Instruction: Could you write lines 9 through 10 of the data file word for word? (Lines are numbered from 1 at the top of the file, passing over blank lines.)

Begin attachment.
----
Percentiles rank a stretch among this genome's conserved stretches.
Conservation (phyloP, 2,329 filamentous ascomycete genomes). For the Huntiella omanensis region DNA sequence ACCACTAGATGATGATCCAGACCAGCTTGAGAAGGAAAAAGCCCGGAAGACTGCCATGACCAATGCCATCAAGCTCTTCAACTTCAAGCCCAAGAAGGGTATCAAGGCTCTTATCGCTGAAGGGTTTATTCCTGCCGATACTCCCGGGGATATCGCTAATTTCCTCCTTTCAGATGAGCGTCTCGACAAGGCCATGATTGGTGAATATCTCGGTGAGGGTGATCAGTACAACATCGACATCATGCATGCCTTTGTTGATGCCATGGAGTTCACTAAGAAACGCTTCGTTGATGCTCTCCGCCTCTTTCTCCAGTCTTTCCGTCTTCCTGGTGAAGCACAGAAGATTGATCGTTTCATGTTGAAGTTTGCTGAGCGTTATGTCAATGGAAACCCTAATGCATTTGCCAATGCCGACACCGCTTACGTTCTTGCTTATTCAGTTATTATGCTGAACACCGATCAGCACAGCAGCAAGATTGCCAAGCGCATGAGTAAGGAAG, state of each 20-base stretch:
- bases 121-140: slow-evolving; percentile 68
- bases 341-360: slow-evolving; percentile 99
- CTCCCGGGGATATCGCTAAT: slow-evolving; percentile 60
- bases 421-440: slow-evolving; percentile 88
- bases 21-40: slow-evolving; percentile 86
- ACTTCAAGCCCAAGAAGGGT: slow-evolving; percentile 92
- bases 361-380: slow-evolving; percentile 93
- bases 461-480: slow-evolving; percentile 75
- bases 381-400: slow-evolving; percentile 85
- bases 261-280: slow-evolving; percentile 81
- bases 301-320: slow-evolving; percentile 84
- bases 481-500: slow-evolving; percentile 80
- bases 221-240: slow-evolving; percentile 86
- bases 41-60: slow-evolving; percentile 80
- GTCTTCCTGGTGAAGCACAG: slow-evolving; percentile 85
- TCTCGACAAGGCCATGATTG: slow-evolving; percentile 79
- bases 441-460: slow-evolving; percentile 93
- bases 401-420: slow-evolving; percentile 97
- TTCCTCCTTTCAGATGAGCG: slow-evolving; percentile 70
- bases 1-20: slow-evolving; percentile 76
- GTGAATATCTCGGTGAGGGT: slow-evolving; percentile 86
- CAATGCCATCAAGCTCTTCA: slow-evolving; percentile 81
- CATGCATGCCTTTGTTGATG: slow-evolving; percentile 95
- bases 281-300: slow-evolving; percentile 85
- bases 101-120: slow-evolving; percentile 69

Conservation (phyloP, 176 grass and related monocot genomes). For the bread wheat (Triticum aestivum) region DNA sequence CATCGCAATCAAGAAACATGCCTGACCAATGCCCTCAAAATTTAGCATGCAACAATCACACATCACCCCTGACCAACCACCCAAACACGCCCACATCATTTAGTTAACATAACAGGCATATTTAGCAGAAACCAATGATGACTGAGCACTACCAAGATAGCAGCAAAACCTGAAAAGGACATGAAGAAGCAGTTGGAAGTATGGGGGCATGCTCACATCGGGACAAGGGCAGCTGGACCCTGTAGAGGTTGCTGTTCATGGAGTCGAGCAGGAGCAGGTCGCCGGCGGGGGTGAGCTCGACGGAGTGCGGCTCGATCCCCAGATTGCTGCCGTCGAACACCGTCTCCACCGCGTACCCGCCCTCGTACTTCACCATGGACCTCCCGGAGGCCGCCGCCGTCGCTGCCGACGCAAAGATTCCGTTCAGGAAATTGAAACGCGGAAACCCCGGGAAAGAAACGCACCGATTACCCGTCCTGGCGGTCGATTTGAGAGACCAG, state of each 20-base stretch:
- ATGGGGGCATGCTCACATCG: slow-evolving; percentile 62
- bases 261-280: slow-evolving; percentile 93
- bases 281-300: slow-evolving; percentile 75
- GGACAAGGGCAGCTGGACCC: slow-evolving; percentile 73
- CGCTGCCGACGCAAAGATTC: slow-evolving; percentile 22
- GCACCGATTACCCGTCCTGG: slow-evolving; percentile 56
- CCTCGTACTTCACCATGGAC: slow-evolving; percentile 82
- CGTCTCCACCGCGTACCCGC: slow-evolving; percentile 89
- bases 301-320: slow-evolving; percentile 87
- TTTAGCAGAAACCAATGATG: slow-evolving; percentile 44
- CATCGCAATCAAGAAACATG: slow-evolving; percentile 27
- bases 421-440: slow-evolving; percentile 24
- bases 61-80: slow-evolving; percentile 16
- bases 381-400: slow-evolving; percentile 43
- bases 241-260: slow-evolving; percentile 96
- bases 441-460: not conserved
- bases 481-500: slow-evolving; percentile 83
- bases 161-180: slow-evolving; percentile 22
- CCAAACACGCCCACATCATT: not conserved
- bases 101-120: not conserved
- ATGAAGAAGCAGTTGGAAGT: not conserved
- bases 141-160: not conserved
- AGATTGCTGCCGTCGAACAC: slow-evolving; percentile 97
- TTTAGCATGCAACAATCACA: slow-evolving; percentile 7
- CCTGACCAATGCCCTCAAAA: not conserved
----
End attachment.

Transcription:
- bases 361-380: slow-evolving; percentile 93
- bases 461-480: slow-evolving; percentile 75